Described as a "Christian missionary" and an adventurer, a 27-year-old US man was shot with bows and arrows, possibly on November 16, by an isolated Sentinelese tribe when he ventured into their territory in the Andaman Islands.
Soon after reports of the death of the US man from Alabama, police announced that 7 fishermen who took 27-year-old John Allen Chau to North Sentinel Island, where the indigenous Sentinelese people live, were arrested. He had reportedly paid fishermen Rs. 25,000 for smuggling him to the island.
In a post on John Chau's Instagram account late last night, the man's family spoke about John Allen Chau's adventure and called for the release of his "friends" in Andaman.
The post firstly confirms that John Chau belonged to a Christian missionary and had "nothing but love for the Sentinelese people." It also says that the American ventured out on his free will and that his local contacts need not be persecuted for his own actions. The family, through the post, said they "forgive those reportedly responsible for his death and asked for the release of those "friends" he had in the Andaman Islands.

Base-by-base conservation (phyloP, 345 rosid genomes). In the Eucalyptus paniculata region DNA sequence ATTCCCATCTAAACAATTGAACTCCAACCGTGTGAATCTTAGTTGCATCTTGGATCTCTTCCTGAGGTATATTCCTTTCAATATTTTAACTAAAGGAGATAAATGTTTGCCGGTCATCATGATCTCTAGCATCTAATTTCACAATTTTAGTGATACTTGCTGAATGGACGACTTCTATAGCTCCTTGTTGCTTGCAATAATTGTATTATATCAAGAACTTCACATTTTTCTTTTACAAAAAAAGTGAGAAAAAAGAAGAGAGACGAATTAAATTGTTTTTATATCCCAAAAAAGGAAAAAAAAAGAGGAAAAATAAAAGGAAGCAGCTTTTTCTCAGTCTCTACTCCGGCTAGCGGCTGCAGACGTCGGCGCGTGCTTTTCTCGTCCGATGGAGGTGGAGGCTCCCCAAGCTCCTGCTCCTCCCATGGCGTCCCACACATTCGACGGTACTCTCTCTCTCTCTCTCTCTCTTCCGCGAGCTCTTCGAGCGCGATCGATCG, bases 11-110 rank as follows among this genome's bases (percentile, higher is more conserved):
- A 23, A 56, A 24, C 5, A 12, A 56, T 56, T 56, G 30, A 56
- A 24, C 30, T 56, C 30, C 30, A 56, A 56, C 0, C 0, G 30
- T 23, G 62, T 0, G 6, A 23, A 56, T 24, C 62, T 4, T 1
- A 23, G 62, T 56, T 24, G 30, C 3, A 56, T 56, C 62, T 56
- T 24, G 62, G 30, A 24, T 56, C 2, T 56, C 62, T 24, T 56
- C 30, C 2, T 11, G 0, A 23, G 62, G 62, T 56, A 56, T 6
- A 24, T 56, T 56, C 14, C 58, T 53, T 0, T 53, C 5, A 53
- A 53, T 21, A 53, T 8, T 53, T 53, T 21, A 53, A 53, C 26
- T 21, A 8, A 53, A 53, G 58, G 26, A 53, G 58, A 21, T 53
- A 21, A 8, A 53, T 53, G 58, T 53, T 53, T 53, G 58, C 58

According to the police, the fishermen who ferried John Chau to the island late on the night of November 14 told them that they had anchored their boat about 500 metres from the beach. The next day, the American rowed to the island in a canoe he had brought along, carrying a Bible.
The fishermen saw the Sentinelese shoot arrows at Mr Chau, but he kept going forward.
Early on November 17, the fishermen saw some Sentinelese tribals drag a body resembling that of Mr Chau to the beach and bury it in the sand.
In a statement referring to the fishermen, the police said yesterday that despite knowing fully well about the illegality of the action and the hostile attitude of the Sentinelese tribesmen to the outsiders, these people collaborated with John Chau for this visit to North Sentinel Island without any permission from the authorities.
The DGP had also denied any security lapse. "The fishermen and Mr Chau planned their movements in such a way that they appeared to be fishing in the open waters whenever patrol vessels sighted them. Once they had passed by, the boat moved back into prohibited waters," he had said.
The full post by the family:
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